Monday, June 29, 2009

"Year One" Review

I anticipated another "Land of the Lost," or rather hoped for one, which is to say another silly but misunderstood and critically underrated comedy, but Harold Ramis' "Year One" isn't that film. But that's also not to suggest the film doesn't have silliness to spare, but the juvenile jokes, the surface-level period gags, and the flat line story arc prevent the talented cast (Jack Black, Michael Cera, David Cross, Hank Azaria) from elevating the film beyond mediocrity.

Like "The Hangover" and about as funny, "Year One" is its premise. It's maybe a concept comedy on the page, but the constituent scenes more closely resemble sketches than a piece of a whole, and the whole is less than the sum of its parts. There's no build, there's no arc, there's just a sparse minefield of successful one-liners and gags, and dangerous stretches between. The best that can be said is that the comedic personalities play exactly as you would expect between Black and Cera, but the script rarely offers them the opportunity to work together so much as beside one another.

The two play Hunter Zed and Gatherer Oh respectively, though the advertised caveman humor lasts all of about twenty minutes before the pair becomes unwittingly entwined in decidedly safe Bible parody. Cue the prostitution and foreskin jokes.

The environments are not as interesting as the mashed-up land of the lost, and because Black and Cera play their characters with on the nose modern sensibility, the prehistoric comedy is mostly demoted to an aesthetic gimmick. Many of the best jokes, besides having been in the trailer, do have fun with the premise, but lack the searing wit or intelligent wherewithal to comprise a smart comedy about dumb characters, rather than a lowbrow comedy about large-brow characters, which is what it is.

David Cross, who plays antagonist Cain (to Paul Rudd's Abel), has proved himself hilarious time and again through not only his own material and "Arrested Development," but has carved himself some unexpectedly interesting roles from the most awful material ("Alvin and the Chipmunks" springs to mind), but disappointingly never clicks in "Year One" either. The dialogue doesn't offer him the bite he's great at playing with and never sounds quite natural coming from him.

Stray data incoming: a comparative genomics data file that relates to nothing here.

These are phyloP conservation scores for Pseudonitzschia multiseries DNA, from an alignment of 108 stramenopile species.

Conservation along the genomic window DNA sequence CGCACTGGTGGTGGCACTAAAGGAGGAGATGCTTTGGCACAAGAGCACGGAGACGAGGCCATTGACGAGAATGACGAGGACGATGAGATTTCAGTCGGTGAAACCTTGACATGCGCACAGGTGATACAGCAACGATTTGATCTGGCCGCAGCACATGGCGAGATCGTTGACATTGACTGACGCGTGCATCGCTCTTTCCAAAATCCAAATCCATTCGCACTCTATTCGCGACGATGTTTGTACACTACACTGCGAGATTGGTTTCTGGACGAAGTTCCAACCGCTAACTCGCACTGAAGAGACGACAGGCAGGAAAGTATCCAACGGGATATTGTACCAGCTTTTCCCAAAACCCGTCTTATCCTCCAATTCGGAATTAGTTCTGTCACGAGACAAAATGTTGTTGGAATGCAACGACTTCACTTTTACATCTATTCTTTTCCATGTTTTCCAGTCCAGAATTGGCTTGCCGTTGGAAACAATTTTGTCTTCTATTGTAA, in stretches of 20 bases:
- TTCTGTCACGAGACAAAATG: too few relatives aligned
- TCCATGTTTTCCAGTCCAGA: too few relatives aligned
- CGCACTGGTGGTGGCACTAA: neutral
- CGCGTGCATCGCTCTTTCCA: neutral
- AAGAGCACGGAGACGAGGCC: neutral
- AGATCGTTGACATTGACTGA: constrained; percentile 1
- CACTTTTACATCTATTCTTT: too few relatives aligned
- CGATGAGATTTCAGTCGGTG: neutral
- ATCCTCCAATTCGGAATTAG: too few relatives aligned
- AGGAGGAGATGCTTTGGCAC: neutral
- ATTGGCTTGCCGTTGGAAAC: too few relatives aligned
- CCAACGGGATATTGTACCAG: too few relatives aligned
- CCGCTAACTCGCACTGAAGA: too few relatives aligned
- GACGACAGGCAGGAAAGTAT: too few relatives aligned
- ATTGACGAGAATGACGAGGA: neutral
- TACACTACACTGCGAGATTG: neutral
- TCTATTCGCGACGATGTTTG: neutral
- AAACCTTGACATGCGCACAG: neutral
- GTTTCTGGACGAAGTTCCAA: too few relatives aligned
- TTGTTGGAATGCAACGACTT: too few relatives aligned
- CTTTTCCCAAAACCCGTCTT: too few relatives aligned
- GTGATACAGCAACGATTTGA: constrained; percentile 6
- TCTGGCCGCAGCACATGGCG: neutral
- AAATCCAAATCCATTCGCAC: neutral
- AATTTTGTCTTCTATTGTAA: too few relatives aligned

The script was maybe a placeholder at some point. With so many proven comedians lined up for the parts, it'd seem a safe bet that the funny would work itself out naturally, and there's evidence of improv throughout, but no one seems able to overcome what's on the page. As also in "The Hangover," the middling final product is a testament to the importance of not just a high joke per minute ratio in comedy writing, but in story. Last summer's "Tropic Thunder" had a strong premise that often didn't need to rely on gags because the plot itself was clever.

"The Hangover" attempts the same, but less intelligently and ultimately less successfully. "Year One" is a different type of comedy altogether, a straightforward concept mined for all it's worth over an hour and a half.

Ramis, who once directed "Caddyshack" and "Groundhog Day," has been struggling to strike gold again, and is more recently responsible for the dreadful "Bedazzled" and decent "Analyze This/That" films. Needless to say, "Year One" isn't his return to form. His direction is nondescript and though the actors give it their all, the script was too stagnant from inception to be saved.

So, if you have to pick just one prehistoric comedy this summer, make it "Land of the Lost."


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